never wrong to call, but if you do not.....that is not wrong either...................
and after......we can second guess until the 'cows come home' but
VAC and any others dealing with the same issue, like me and all of us', we have to make judgement decisions like this all the time...........
utilize your charge, utilize yourself and your knowledge, gut feelings and nursing experience.........you will not be wrong........
micro and out
only my humble opinion'
pebbles, BSN, RN
Given your situation, I would have called. But on the ward where I work, I generally don't call.
I think critical care areas are a bit different. I work on a surgical ward - I base the descision on the condition of the patient. We are pretty strict about NOT allowing vistors after visiting hours as we have problems with gangs, so I don't really want to encourage it.
Lots of times a patient will ask for family - but they are confused about the time of day, or can be calmed wiith other methods. Re-orienting them to the fact that it is nightime and their family is asleep often helps. We have a portable phone (not a cellular), so I'll let someone call home sometimes if they are really in distress. But most of our patients just aren't sick enough to justify waking up family at 0300. Family need their sleep too, so that they can BE supportive during the recovery process. Some patients are a little "clingier" than others too, and will not ever emotionally let go of their family.... does that mean that we, as nurses should impose on the family consistently... micro is right, this is a grey area.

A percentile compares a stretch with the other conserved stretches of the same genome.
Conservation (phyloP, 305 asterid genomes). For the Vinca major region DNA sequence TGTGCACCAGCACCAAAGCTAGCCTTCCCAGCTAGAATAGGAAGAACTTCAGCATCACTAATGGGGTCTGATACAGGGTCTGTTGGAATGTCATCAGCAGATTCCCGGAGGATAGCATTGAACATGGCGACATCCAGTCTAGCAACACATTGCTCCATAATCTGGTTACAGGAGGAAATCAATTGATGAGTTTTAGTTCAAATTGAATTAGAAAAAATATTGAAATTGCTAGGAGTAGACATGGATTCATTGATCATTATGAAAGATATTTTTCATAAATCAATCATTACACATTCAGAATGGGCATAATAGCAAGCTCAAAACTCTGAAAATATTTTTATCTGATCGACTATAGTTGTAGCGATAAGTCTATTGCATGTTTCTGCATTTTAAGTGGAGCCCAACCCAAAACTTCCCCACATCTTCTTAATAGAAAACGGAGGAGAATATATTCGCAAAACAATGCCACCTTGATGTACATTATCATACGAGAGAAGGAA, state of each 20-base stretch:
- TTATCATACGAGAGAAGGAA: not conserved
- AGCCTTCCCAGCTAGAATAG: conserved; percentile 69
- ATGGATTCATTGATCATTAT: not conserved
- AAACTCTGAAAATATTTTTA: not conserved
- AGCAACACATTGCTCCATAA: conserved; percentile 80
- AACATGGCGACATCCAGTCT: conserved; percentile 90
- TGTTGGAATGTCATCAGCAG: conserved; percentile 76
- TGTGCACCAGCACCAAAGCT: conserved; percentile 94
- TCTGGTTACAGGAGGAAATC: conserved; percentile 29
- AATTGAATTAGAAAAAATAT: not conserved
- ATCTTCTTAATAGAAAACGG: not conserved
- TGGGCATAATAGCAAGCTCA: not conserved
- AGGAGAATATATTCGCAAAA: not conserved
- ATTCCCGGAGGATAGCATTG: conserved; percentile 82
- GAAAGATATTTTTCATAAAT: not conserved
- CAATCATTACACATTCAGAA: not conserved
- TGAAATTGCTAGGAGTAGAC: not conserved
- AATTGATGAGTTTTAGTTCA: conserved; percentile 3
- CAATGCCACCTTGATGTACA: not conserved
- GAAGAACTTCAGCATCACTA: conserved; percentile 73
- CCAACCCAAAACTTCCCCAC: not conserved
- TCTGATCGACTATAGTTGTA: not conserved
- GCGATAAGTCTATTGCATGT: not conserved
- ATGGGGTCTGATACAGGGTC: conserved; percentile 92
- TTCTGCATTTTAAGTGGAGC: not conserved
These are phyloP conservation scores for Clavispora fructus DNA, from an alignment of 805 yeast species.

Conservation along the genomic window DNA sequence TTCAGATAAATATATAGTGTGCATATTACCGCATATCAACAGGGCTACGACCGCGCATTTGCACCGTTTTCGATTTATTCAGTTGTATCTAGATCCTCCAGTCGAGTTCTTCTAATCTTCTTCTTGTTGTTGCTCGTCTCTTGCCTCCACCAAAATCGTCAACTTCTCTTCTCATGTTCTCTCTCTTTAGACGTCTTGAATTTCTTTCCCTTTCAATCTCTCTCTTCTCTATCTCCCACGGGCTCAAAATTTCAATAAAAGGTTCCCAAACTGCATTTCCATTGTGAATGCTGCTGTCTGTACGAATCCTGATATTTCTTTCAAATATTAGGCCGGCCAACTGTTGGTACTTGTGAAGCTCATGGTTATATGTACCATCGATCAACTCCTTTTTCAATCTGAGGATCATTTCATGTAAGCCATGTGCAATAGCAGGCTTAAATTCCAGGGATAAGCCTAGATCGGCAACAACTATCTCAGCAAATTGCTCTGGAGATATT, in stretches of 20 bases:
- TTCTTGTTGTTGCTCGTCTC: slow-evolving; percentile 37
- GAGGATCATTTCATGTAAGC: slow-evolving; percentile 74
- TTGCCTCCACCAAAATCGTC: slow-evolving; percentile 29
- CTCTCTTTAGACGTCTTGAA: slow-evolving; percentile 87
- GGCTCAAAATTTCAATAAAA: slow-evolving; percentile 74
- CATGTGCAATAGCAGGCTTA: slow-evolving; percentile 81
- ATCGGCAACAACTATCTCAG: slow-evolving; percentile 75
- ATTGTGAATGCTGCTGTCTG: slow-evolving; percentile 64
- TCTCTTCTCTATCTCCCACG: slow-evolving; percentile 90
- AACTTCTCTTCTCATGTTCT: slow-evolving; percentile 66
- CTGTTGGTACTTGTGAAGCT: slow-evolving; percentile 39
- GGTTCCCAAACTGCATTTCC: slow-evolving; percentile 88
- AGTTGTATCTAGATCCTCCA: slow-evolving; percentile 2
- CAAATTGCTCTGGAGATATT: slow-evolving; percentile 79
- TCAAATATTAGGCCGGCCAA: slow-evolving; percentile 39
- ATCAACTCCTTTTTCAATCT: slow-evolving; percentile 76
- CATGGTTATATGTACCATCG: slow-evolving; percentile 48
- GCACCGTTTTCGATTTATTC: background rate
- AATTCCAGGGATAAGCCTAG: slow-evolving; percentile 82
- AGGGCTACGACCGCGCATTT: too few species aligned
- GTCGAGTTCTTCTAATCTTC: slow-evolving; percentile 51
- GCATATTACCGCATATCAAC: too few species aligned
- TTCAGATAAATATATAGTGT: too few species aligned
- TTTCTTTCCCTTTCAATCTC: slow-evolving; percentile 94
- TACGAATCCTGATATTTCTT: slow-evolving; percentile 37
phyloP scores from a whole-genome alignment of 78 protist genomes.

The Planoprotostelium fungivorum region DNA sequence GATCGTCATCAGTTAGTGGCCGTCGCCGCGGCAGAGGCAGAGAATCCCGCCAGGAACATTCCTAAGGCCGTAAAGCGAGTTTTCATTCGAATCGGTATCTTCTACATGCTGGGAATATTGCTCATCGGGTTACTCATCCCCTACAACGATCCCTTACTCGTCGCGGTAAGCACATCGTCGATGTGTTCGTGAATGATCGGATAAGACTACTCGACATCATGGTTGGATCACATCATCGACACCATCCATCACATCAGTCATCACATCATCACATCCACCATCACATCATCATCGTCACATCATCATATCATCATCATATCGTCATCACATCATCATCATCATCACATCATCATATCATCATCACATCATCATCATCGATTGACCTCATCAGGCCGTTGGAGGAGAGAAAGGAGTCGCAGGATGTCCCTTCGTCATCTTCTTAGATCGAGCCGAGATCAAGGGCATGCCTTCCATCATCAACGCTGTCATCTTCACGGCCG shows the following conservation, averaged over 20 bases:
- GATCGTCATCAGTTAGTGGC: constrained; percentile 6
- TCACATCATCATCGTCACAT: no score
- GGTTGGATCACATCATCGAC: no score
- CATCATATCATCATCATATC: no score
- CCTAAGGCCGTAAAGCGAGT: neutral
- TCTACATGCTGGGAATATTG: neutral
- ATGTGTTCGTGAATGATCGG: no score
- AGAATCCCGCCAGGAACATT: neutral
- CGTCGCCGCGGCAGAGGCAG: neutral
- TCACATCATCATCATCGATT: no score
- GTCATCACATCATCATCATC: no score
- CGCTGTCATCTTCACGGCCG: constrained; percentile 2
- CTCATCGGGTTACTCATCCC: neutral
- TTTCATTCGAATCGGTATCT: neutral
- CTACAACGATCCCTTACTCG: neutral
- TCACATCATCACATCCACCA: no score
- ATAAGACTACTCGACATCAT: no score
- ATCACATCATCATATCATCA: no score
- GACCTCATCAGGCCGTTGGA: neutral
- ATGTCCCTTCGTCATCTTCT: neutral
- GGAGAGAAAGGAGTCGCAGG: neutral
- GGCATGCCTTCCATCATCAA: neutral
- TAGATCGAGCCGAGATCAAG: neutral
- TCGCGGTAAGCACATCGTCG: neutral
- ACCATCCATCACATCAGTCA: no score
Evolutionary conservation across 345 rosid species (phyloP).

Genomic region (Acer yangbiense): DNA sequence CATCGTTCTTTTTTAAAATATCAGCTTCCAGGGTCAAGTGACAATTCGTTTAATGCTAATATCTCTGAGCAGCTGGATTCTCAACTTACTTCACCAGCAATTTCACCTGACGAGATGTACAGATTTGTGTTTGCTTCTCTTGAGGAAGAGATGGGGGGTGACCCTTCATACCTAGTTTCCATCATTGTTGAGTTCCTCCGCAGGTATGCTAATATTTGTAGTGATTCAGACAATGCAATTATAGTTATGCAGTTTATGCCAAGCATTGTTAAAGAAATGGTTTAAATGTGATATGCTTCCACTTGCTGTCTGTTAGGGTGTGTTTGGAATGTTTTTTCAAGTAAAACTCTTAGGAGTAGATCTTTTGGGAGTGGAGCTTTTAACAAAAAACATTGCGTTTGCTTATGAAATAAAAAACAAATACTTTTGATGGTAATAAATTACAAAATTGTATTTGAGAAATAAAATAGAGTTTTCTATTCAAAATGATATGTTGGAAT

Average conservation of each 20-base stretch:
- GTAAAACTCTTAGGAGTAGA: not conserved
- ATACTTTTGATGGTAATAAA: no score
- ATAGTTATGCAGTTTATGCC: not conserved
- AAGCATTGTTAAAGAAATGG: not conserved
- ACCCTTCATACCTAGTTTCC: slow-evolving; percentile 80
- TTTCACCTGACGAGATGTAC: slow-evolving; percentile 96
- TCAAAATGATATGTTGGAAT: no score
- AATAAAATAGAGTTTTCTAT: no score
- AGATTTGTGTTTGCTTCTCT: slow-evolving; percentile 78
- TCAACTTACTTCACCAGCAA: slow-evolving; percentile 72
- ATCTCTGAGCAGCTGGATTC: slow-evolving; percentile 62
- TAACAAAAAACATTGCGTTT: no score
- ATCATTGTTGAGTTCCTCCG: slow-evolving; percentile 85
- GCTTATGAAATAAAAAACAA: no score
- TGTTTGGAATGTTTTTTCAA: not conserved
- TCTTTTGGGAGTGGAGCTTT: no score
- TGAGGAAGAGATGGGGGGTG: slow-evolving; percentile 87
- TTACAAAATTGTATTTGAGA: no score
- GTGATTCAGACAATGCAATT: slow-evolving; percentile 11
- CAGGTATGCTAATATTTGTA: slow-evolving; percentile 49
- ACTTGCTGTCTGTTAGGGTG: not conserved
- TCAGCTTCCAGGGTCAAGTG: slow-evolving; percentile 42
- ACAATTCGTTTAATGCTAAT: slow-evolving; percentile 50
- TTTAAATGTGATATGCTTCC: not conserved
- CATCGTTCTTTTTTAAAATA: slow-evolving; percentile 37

You know forearmed is forewarned. It was just really unfortunate that before the family left that it wasn't clear when you'd call. I would have called but, i can empathise with your dilemna. You sound a very compassionate person.
While I'm not a nurse........yet, I agree with the general consensus about calling the family. I do think that nurses sometimes forget that family sometimes can't stay with pt's. The family may have outside concerns that can't just be put on hold or health issues of their own. Our youngest daughter is adopted. We got her at 6 weeks old. She has Down's Syndrome, had an ASD &VSD, severe reflux, had a NG tube, and was in CHF when she came home with us. Needless to say, I spent most of the first year with her in and out of the hospital. Most of the staff were great about me not being there all the time. One nurse was just nasty about it "Didn't I care?....Why wasn't I there during the day?..." That night when I came to the PICU to spend the night with our daughter, I brought pictures of five other children and another nurse taped the pics up by her bed. I told them, "This is why I spend my nights at the hospital and can't be here all day during the day, why I call in for info and updates."